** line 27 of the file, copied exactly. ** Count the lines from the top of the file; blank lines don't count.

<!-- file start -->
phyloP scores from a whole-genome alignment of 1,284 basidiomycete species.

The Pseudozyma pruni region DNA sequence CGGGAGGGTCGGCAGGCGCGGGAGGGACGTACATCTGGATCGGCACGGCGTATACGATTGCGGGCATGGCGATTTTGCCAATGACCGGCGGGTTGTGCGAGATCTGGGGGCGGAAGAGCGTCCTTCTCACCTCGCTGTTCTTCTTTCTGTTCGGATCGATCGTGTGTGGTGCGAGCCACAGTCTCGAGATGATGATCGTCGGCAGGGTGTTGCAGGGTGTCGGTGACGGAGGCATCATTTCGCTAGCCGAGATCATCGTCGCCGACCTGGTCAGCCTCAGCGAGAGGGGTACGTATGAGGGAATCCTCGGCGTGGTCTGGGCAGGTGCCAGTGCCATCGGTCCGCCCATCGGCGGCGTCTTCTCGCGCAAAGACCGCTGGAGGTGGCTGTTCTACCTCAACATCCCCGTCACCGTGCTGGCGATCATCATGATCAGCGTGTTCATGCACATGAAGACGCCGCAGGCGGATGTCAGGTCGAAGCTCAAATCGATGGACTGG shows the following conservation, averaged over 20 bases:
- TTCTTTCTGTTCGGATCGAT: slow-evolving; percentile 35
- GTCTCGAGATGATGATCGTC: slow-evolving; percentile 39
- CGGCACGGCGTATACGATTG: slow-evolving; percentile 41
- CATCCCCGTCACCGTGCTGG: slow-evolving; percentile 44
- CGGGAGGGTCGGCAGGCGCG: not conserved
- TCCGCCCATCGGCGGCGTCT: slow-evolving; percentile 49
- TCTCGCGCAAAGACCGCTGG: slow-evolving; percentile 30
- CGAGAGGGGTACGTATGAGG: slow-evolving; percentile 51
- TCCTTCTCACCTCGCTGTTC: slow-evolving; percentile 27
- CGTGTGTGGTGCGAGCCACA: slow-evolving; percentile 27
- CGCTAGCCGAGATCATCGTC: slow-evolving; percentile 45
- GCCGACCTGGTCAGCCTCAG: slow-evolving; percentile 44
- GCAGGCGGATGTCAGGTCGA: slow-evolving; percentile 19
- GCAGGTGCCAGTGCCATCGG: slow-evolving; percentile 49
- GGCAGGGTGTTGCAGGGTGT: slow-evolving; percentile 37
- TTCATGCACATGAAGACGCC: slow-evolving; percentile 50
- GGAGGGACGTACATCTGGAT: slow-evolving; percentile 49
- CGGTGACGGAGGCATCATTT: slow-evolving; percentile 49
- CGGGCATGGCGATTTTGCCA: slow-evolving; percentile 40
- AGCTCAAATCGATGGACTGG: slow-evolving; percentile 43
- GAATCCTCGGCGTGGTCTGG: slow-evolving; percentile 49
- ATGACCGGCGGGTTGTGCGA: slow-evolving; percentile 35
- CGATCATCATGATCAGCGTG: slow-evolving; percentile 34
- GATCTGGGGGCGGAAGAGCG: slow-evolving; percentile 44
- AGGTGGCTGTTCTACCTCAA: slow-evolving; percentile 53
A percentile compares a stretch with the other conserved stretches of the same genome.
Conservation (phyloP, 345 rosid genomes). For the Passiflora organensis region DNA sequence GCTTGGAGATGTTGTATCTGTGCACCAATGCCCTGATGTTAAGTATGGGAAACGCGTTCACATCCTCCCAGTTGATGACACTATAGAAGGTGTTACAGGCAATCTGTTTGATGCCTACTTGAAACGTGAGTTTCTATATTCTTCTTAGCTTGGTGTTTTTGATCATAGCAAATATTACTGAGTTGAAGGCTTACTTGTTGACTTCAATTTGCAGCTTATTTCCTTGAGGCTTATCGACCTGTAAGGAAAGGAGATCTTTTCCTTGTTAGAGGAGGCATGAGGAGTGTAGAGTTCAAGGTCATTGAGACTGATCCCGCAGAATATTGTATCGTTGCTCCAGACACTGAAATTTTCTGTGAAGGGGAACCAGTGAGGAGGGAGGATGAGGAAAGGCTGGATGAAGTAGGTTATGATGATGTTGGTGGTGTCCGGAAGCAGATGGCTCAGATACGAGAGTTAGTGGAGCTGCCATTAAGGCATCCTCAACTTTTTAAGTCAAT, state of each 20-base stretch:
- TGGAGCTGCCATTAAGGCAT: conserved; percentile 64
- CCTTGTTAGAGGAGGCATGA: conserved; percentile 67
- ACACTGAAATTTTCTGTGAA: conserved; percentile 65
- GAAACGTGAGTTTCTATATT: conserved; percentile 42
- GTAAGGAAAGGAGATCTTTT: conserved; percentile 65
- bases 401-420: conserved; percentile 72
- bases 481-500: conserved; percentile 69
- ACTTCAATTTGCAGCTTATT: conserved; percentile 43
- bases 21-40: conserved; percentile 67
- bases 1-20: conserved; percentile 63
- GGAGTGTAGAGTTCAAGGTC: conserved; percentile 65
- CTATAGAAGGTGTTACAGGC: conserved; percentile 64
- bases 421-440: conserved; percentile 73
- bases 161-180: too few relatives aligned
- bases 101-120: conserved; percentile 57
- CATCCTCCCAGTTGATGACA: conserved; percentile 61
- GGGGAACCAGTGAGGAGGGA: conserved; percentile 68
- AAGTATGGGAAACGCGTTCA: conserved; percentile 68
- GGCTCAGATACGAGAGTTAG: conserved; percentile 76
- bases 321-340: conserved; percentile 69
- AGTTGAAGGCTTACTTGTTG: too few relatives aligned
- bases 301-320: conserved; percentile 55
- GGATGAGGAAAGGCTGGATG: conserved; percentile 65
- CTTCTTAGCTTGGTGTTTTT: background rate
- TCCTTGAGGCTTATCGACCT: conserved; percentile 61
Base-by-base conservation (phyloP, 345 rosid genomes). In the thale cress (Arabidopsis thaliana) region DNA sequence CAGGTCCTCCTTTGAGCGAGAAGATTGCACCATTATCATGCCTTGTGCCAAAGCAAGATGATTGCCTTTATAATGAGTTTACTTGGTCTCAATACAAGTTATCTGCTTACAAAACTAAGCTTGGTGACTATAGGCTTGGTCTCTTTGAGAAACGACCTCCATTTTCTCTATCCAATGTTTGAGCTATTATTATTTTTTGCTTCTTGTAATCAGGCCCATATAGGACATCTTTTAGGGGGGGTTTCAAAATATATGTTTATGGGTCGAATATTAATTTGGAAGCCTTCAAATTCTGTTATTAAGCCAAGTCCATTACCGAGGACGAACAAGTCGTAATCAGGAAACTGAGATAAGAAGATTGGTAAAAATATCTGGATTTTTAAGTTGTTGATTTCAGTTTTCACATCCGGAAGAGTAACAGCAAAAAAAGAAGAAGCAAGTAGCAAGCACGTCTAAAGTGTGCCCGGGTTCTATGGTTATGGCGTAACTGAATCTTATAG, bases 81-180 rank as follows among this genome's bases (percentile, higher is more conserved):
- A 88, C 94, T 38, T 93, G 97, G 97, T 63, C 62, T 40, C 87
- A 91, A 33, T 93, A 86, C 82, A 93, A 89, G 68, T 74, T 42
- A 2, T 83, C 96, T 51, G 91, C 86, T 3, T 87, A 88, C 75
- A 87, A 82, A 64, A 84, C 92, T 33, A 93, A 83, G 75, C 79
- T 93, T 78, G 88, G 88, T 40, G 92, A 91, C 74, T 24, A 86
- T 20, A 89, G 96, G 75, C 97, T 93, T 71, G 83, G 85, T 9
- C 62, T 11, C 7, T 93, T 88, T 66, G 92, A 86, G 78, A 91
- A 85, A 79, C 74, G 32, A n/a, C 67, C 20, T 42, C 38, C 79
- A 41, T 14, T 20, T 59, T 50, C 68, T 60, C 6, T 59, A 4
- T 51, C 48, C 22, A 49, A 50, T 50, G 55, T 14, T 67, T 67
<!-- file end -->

- AGGTGGCTGTTCTACCTCAA: slow-evolving; percentile 53